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|Archives - April 2009|
|Wednesday, April 01, 2009|
Eyes have been called the window to the soul and gateway to the heart, but a pathway to the ear? Professor Terry Takahashi and research associate Avinash Bala of the University of Oregon’s Institute of Neuroscience recently discovered that pupils dilate in response to sound. The discovery of the auditory-visual link led the scientists to develop a new hearing test that will measure if and how a patient’s pupils react to different volumes and pitches. For children and the seriously ill, the new test could mean a much earlier diagnosis of hearing loss than with traditional hearing tests, which require a patient to be aware enough to respond to questions. The prototype — likely to be comprised of a high-resolution camera, a sound-emitting device and a software program — will be in development for the next two years. “Early screening is a big deal,” says Takahashi. “The sooner you can intervene, the better it is for kids in school.”
Monday, July 13, 2015
BY KIM MOORE
Revenues in Oregon's private, for profit sector maintained solid growth as the economy continued to rebound.
Thursday, June 18, 2015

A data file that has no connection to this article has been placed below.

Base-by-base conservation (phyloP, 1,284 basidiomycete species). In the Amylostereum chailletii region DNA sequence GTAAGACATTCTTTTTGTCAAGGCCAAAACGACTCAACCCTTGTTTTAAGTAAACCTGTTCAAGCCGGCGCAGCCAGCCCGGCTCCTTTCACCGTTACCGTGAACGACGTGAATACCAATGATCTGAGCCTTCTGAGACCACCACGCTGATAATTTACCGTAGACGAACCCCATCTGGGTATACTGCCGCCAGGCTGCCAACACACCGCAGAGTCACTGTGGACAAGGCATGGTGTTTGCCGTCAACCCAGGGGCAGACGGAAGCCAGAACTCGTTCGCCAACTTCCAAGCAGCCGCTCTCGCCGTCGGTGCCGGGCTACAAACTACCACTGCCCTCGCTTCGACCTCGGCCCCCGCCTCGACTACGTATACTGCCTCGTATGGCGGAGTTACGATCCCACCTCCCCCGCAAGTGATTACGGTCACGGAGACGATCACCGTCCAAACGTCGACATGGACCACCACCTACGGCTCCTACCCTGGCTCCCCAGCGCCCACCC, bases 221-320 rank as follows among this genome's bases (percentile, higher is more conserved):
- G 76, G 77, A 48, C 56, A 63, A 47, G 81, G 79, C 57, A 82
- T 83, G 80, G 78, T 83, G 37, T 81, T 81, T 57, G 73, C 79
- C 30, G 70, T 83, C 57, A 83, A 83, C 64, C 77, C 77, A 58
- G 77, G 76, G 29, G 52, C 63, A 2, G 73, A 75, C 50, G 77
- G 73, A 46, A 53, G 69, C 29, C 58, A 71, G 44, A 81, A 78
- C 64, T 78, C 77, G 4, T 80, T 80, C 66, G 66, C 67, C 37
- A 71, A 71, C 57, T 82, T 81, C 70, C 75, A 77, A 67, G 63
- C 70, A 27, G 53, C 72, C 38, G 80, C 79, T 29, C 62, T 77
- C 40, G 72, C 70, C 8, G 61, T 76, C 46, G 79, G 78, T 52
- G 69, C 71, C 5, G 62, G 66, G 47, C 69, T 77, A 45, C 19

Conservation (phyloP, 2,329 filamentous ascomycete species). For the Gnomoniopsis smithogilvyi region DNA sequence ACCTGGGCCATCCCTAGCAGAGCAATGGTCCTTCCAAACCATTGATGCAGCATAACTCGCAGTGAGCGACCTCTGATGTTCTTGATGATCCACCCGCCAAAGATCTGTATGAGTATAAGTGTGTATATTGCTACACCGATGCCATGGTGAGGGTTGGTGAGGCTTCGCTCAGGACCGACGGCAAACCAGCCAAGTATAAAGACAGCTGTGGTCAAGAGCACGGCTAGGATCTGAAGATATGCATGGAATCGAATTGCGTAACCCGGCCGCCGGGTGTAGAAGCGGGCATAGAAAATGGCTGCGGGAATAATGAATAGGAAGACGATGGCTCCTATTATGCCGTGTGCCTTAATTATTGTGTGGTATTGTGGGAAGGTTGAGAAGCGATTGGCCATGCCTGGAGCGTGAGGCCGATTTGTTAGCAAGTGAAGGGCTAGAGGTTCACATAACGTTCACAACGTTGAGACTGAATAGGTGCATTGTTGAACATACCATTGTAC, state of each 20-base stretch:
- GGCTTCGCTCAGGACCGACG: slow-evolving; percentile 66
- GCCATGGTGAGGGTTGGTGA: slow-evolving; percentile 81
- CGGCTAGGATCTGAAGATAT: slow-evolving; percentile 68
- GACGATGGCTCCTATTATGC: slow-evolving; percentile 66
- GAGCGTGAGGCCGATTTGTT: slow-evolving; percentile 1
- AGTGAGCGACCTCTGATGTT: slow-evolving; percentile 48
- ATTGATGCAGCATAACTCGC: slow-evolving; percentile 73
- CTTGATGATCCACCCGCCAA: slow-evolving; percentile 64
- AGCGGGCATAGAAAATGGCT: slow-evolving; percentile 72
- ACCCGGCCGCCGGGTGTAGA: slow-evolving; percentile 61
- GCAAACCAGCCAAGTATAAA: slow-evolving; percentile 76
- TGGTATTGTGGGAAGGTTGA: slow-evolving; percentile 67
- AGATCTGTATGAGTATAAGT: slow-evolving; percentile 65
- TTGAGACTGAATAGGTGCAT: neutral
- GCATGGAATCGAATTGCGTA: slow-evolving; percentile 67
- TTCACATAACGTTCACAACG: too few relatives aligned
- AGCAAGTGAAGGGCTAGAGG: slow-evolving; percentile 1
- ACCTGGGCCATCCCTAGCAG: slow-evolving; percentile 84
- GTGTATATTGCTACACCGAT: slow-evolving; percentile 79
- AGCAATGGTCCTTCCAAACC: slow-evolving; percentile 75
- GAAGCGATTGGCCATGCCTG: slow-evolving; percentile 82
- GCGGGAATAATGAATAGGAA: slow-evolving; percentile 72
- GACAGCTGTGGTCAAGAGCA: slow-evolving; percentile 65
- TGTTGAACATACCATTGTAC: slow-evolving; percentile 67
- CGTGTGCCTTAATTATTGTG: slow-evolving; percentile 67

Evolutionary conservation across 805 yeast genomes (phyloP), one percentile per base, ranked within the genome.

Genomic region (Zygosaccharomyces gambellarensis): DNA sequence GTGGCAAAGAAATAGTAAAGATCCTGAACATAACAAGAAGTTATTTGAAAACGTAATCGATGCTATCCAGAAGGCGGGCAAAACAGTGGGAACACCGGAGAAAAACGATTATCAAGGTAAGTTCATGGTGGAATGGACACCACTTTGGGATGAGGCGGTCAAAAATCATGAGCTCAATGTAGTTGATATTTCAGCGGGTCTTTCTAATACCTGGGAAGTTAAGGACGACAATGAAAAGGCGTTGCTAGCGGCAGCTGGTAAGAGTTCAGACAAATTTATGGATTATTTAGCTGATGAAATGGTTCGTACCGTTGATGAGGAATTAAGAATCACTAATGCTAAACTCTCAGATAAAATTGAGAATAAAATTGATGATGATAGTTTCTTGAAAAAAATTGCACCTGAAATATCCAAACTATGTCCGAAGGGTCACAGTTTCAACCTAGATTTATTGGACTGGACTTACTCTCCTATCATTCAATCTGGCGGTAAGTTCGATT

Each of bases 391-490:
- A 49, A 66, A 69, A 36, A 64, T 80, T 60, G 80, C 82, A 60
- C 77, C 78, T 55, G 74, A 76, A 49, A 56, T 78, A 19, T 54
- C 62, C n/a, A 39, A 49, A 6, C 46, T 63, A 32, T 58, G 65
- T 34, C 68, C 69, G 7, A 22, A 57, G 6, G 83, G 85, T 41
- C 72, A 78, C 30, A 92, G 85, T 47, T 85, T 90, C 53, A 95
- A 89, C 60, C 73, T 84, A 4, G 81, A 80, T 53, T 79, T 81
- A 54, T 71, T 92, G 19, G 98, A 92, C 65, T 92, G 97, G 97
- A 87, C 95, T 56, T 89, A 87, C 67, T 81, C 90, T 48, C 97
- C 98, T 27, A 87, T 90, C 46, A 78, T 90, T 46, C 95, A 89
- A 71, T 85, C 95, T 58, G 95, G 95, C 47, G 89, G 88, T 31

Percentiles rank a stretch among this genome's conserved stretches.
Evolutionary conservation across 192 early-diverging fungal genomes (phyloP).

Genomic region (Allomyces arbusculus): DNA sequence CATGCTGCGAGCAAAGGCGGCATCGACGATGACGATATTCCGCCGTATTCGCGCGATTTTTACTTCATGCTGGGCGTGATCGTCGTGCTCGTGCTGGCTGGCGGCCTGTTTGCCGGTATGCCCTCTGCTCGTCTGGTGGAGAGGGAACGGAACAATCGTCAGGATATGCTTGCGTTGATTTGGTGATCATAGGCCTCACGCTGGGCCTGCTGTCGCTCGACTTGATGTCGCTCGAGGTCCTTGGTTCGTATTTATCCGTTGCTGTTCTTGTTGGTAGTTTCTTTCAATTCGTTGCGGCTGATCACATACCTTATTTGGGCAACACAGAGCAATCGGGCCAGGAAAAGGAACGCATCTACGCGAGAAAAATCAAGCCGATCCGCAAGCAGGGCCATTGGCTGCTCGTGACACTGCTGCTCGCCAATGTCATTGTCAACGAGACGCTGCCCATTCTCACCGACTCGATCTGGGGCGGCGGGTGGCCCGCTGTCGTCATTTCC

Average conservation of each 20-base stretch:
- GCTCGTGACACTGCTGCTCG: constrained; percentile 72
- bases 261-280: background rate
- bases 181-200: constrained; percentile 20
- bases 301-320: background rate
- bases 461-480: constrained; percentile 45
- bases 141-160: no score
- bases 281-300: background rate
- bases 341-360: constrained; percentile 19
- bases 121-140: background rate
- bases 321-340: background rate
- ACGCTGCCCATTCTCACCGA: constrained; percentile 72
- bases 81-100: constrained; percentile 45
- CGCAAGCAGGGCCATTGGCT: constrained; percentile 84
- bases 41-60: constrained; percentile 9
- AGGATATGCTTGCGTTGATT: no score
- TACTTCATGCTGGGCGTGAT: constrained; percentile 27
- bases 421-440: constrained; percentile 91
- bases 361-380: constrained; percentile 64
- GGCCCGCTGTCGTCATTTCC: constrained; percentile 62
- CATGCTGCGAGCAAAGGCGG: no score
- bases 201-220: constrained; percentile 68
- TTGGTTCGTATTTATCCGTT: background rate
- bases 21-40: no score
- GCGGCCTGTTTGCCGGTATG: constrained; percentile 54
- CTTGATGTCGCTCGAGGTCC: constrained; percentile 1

Fireworks are a booming industry, even if the pyrotechnics have turned July 4th into a day fire marshals, and many residents, love to hate.
Tuesday, July 28, 2015
Uncertainty in Greece and China, along with potential interest rate hikes mean investors are looking at the market and nervously questioning where they should be invested.
Tuesday, June 09, 2015
The technology at the center of Oregon’s road usage fee reform.
Wednesday, June 17, 2015
Monday, July 13, 2015
BY AMY MILSHTEIN | PHOTOS BY JASON E. KAPLAN
Telemedicine, new partnerships and real estate diversification make health care more accessible in rural Oregon.
Friday, July 10, 2015
BY DAN COOK
The Affordable Care Act has triggered a rush on health care plan redesign, a process fraught with hidden costs and consequences.
|10 Innovators in Rural Health|
|The Private 150: From Strength to Strength|
|Flattery with Numbers|
|Preserving the Legacy|
|Downtime with Debra Ringold|
|Farm in a Box|
|Boeing chairman threatens to relocate|
|Economy's growth disappoints analysts|
|Portland fireworks hotline overloaded by call volume|
|Rolling Stone magazine sued by UVA frat brothers|
|'Kayaktivists' hang from St. Johns Bridge to protest Shell Oil ship|
|Legal pot sales to start Oct. 1 in Oregon|
|Best Buy will sell Apple Watch, is hoping it boosts sales|
One of the many reasons why businesses fail is due to the lack of attention to analytics. Sure, you can go on running your business, but mastering the science of analytics will translate into a business advantage. But what exactly are analytics and why are they so important?
Court experience helps legal firm anticipate potential problems for clients and prevent expensive litigation.
When Garmin AT needed to consolidate operations for its 550 employees, it scanned its entire corporate map for possible sites.
Professional and Continuing Education (PACE) and the College of Business at Oregon State University is offering “Business Analytics for Competitive Advantage”, a two-day intensive workshop.
34 spots for food, 17 places to sip, and 7 sites to choose a brew beckon visitors.
A look back at the shifting sands of Portland’s growth and development.